\begin{equation} \Sigma = \frac{1}{M} \sum_{m = 1}^M (\bbx_m – \bar{\bbx}) (\bbx_m – \bar{\bbx})^T \end{equation}

to define the PCA transform. We did that by using the eigenvectors $\bbv_0, \bbv_1, \dots$ of the sample covariance matrix $\Sigma$ ordered according to the eigenvalues $\lambda_0 \geq \lambda_1 \geq \dots \geq \lambda_{N-1}$ to define a unitary matrix

\begin{equation} \bbP = [\bbv_0 \bbv_1 \dots \bbv_{N-1}] \in \mathbb{R}^{N \times N}.\end{equation}

That matrix allows us to write the PCA transform and its inverse as

\begin{equation}\begin{aligned}\bbX^{\text{PCA}} &= \bbP^H(\bbx – \bar{\bbx}) \\\bbx &= \bbP \bbX^{\text{PCA}} + \bar{\bbx}.\end{aligned}\end{equation}

But now, we want to do dimensionality reduction by truncating (“low-pass filtering”) this transform. We could take the whole PCA then discard the components that we don’t need, but that’s not very efficient. Instead, we compute the coefficients we want by slicing the PCA. If we only care about the first $k$ coefficients, we define

\begin{equation} \bbP = [\bbv_0 \bbv_1 \dots \bbv_{k-1}] \in \mathbb{R}^{N \times k} \end{equation}

and use the partial PCA transform

\begin{equation} \begin{aligned}\bbX^{\text{PCA}_k} &= \bbP_k^H(\bbx – \bar{\bbx}) \\ \tilde{\bbx} &= \bbP_k \bbX^{\text{PCA}_k} + \bar{\bbx}. \end{aligned} \end{equation}

Here, we will then use the training set we created earlier to define a partial PCA transform. Given $X_{\text{train}}$, we can compute the sample mean and the sample covariance of the data set. Once we have those, we can compute the eigendecomposition of the sample covariance matrix, and retain the first $k$ eigenvectors — recall that those are the directions in which the data varies the most. Then, $\bbP_k$ is simply given by the aggregation of those eigenvectors, and we can compute the partial PCA transform as defined above.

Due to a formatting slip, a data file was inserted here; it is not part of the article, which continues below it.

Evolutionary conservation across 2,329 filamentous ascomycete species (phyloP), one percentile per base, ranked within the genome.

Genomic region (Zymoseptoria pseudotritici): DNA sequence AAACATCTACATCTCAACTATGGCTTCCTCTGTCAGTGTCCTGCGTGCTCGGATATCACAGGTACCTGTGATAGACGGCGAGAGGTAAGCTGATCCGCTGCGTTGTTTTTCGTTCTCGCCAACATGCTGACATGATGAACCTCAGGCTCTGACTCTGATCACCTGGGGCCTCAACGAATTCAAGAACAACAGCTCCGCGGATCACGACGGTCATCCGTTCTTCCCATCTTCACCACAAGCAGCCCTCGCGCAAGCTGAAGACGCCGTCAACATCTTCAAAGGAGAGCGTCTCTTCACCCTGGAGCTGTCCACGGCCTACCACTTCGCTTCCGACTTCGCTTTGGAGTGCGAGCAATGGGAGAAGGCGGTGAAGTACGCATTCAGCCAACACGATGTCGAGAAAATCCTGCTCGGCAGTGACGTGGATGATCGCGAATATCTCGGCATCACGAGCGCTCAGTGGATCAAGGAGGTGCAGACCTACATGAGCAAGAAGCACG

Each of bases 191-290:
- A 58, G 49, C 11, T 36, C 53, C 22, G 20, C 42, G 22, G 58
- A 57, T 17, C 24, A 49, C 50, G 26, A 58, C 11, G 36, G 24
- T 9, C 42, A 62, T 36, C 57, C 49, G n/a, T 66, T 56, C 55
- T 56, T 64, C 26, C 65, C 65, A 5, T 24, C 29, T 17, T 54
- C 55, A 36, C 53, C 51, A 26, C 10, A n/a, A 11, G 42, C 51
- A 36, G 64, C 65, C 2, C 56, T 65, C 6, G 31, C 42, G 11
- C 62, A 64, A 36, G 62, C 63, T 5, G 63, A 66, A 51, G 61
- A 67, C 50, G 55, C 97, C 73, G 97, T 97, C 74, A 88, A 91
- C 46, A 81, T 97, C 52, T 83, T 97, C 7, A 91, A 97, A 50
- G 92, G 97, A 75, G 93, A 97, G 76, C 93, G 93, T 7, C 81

class training_set_PCA():
    
    def __init__(self, X_train, k):

        self.X_train = X_train
        self.k = k

    def solve(self):

        N, n_faces = self.X_train.shape
        mu = self.X_train.mean(axis=1) 
        X = np.zeros((N, n_faces))
        for ii in range(n_faces):
            X[:, ii] = self.X_train[:, ii] - mu

        sigma = np.matmul(X, X.transpose()) 
        sigma /= n_faces
        _, sigma_eigs = scipy.sparse.linalg.eigs(sigma, k=self.k)
        P_H = np.conj(np.transpose(sigma_eigs))
        X_pca = np.matmul(P_H, X)

        return mu, sigma_eigs, X_pca

Given $\bbP_k$ and the sample mean of the dataset, computing the partial PCA transform of the images in the test set is straightforward.

class test_set_PCA():
    def __init__(self, mu, P, X_test):

        self.X_test = X_test
        self.mu = mu
        self.P = P

    def solve(self):

        N, n_faces = self.X_test.shape
        X = np.zeros((N, n_faces))

        for ii in range(n_faces):
            X[:, ii] = self.X_test[:, ii] - self.mu
    
        P_H = np.conj(np.transpose(self.P))
        X_pca = np.matmul(P_H, X)

        return X_pca

Nearest Neighbor Classification

The idea behind the nearest neighbor classifier in this setting is to take a transformed test point, $X_{\text{test}}^{\text{PCA}_k}$, and compare it to (the PCA transform of) each training point $X_{\text{train},i}^{\text{PCA}_k}$ using the Euclidean norm. Once we find the closest point, then we assign the label of that point to the test sample. Note that, in order to test our classifier, we need to do the classification not for a single input vector, but for the whole test set. We could do that by simply using nested $\p{for}$ loops, but the $\p{scipy}$ library has a function that does this computation in a parallelized fashion for us: $\p{cdist}$. Just keep in mind that $\p{cdist}$ assumes the data are in the rows and our matrices have data in the columns. After computing the distances between the samples from the test set and each training point, we’ll use $\p{np.argmin}$ to find the index that has the smallest distance in each column, as shown in the code snippet below.

class nearest_neighbors_classifier():
    
    def __init__(self, X_train, X_test):

        self.X_train = X_train
        self.X_test = X_test

    def solve(self):
        distances = scipy.spatial.distance.cdist(self.X_train.transpose(), self.X_test.transpose())
        predicted_labels = np.argmin(distances, axis=0)

        return predicted_labels

We can then use the prediction output by the nearest neighbor class to estimate the classification accuracy for different values of $k$.

accuracy = np.mean(training_labels[predicted_labels] == test_labels)

As we can see in the plot below, we can obtain fairly good classification accuracies despite using only a few components to represent the images in the training and test sets.

Figure 1: Accuracy of the Nearest Neighbor Classifier

Code links

The code used to implement the steps above can be downloaded from ESE224_LAB11.